So here I was, May 1985, half way round the world on a train surrounded by dozens of archetypal inscrutable oriental faces, and bound for a place I’d heard many stories of since I’d begun Aikido 4 years earlier. Here I was heading for Iwama, having arrived by ship in Yokahama 5 days earlier.

Before I started from Tokyo I’d memorized the Kanji name for Iwama so as to be sure of not missing the station, but in the event I didn’t need it as the station names had also been Romanized. It’s 5pm as I alight from the train, and amongst the dozen or so Japanese faces, also homeward bound, I see two other “strange” gaijin faces. They spot me and introduce themselves as Rod and Garnet, both Canadians, who have been studying Aikido in Iwama for 3 years. As they walk me the half mile to the dojo we chat and they pass on a few tips that may prove useful in helping me survive the first few days there. One of the most crucial is to keep my wits about me when Saito Sensei is about, as he has a reputation for being unpredictable, and that life in the dojo is a little like being in the army, you don’t ask questions unless invited to (even if you could)! When we arrive I am introduced to the current uchideshi at the dojo, almost all foreigners: 6 New Zealanders of which 4 are women, an Australian, a young Californian, Pat (now quite a well known teacher in his own right…. Patrick Cassidy), and 2 Japanese deshi.

Sensei Bill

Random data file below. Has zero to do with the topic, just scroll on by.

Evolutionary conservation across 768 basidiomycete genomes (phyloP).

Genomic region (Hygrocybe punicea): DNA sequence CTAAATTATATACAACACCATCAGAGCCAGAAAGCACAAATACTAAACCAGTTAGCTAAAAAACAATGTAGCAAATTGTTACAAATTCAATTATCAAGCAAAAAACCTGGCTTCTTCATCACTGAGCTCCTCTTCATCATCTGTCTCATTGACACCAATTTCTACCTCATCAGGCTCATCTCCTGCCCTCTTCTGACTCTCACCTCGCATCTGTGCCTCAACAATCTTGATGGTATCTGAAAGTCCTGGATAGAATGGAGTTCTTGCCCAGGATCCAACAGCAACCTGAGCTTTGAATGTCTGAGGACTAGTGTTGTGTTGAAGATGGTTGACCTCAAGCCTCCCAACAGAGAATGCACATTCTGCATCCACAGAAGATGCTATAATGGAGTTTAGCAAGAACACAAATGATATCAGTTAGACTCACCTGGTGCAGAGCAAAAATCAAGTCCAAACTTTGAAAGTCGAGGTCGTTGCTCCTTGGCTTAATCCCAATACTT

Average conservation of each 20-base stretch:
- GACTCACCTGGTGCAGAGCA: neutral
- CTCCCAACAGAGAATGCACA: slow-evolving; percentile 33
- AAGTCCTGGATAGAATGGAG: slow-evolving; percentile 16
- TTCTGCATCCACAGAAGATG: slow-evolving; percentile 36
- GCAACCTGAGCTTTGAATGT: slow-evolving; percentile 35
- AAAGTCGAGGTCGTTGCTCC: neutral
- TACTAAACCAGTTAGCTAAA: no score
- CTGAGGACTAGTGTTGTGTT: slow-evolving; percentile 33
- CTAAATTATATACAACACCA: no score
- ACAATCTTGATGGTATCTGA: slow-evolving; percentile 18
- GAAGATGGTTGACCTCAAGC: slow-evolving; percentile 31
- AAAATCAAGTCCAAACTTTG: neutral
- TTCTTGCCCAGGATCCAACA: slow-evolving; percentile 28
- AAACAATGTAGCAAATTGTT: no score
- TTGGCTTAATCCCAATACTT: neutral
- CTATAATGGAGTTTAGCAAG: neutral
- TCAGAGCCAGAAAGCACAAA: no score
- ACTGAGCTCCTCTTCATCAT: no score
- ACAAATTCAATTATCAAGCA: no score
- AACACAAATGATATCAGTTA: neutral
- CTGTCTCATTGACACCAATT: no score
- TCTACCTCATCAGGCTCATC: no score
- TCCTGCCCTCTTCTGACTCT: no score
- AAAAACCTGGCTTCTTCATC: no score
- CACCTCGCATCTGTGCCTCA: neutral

I don’t have to wait long for my first meeting with Saito Sensei, as at that moment he rolls up on his bicycle and gives me a brief but friendly interrogation via one of the uchideshi as interpreter (did I have a good journey, what grade am I, etc). He doesn’t seem surprised at my appearance there, which is a mild relief (Stan Pranin of Aiki News had given the required introduction some weeks earlier on my behalf). As he heads off with a big grin, my rucksack is put in the small tatami’d room by the dojo and I’m briefly left to settle in. But not for too long as there is just time for a guided tour, which includes a run down on the “rules of the house”, of which there seem to be “several”!! Many seem to be related to the cleaning of the dojo, as it’s a very important ritual at the beginning of the day. It’s important to use the correct zoikin (cleaning cloth) for the shomen, and also the weapons on the wall, the correct broom for the dojo tatami, only the proper dustpan and brush for Sensei’s entrance to the dojo (through which we must never enter), the rakes used for the regular morning clearing of the fallen leaves from around the Aiki Jinja (the Aikido shrine), etc, etc. As I’m shown around I notice the kiwi fruit vines, and red Azaleas outside the dojo entrance, which add a welcome splash of colour, there are the old tyres in their makeshift wooden frames on which the big tanranouchi bokkens are used to cultivate power and focus, and here and there piles of wood and cuttings, apparently from some yet to be finished uchideshi job (something I would become very familiar with as a budding uchideshi!). The dojo itself is a very traditional Japanese style wooden building with wooden screens and tiled roof. At one end is O’Sensei’s own room which still has some of his possessions in it.